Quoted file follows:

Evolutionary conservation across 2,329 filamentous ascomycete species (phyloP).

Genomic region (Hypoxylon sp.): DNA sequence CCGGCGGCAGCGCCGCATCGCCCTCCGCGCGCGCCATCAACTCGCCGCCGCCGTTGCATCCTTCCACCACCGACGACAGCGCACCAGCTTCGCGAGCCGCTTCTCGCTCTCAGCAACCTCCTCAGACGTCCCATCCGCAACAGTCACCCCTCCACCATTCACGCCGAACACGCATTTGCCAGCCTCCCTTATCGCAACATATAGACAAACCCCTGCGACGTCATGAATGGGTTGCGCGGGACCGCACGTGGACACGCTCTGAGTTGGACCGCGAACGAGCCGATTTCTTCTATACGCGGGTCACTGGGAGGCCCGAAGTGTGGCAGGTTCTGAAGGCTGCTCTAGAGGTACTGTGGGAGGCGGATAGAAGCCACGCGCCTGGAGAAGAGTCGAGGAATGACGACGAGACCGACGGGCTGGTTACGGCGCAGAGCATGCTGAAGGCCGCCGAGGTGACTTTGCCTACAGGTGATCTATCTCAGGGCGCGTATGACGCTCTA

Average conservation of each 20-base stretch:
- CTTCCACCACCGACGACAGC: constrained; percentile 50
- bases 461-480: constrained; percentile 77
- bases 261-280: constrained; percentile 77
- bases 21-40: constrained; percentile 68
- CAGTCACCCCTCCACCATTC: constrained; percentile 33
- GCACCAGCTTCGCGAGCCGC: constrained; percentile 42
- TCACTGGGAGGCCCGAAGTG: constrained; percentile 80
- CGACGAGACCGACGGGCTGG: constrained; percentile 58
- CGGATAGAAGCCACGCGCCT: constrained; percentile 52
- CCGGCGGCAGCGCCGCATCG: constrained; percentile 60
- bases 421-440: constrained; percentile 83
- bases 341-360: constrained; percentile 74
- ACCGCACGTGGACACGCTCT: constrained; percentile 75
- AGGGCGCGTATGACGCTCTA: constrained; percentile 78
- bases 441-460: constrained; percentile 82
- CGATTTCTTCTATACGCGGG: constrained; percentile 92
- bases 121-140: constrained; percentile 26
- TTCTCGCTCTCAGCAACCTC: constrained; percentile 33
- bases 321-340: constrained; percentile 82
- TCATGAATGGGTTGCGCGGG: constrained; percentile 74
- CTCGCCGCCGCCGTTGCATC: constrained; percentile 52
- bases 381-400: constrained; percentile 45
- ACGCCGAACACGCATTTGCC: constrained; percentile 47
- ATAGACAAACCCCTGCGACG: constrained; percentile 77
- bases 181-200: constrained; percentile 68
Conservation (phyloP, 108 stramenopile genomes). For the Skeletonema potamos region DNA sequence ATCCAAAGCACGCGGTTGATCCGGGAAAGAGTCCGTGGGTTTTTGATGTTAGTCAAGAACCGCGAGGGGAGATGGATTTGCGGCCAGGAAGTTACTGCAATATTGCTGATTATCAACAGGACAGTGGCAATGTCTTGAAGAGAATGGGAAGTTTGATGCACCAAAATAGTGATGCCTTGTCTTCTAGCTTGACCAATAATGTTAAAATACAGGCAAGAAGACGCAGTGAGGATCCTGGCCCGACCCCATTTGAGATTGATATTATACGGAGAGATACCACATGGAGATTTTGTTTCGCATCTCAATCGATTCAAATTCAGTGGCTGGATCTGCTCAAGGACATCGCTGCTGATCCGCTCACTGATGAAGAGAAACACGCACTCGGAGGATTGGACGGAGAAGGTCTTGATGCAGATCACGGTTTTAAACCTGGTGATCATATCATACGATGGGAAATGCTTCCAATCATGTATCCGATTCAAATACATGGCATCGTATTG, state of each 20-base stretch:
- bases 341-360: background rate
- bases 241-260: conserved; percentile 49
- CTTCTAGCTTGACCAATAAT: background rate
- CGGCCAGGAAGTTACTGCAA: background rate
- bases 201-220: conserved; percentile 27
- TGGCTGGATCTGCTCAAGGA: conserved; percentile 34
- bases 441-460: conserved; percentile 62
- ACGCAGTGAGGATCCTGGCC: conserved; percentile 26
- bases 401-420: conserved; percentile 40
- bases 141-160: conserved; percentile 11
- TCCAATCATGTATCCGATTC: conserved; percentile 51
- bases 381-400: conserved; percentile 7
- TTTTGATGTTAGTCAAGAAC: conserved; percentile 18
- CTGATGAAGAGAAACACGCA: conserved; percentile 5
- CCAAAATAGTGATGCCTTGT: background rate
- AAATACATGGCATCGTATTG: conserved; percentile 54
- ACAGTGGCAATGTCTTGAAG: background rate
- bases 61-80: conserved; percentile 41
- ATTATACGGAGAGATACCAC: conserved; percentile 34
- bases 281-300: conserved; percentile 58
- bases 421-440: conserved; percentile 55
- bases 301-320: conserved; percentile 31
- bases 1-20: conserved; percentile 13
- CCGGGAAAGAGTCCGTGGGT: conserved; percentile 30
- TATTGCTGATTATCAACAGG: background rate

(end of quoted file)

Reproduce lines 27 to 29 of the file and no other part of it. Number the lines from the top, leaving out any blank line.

- ATAGACAAACCCCTGCGACG: constrained; percentile 77
- bases 181-200: constrained; percentile 68
Conservation (phyloP, 108 stramenopile genomes). For the Skeletonema potamos region DNA sequence ATCCAAAGCACGCGGTTGATCCGGGAAAGAGTCCGTGGGTTTTTGATGTTAGTCAAGAACCGCGAGGGGAGATGGATTTGCGGCCAGGAAGTTACTGCAATATTGCTGATTATCAACAGGACAGTGGCAATGTCTTGAAGAGAATGGGAAGTTTGATGCACCAAAATAGTGATGCCTTGTCTTCTAGCTTGACCAATAATGTTAAAATACAGGCAAGAAGACGCAGTGAGGATCCTGGCCCGACCCCATTTGAGATTGATATTATACGGAGAGATACCACATGGAGATTTTGTTTCGCATCTCAATCGATTCAAATTCAGTGGCTGGATCTGCTCAAGGACATCGCTGCTGATCCGCTCACTGATGAAGAGAAACACGCACTCGGAGGATTGGACGGAGAAGGTCTTGATGCAGATCACGGTTTTAAACCTGGTGATCATATCATACGATGGGAAATGCTTCCAATCATGTATCCGATTCAAATACATGGCATCGTATTG, state of each 20-base stretch: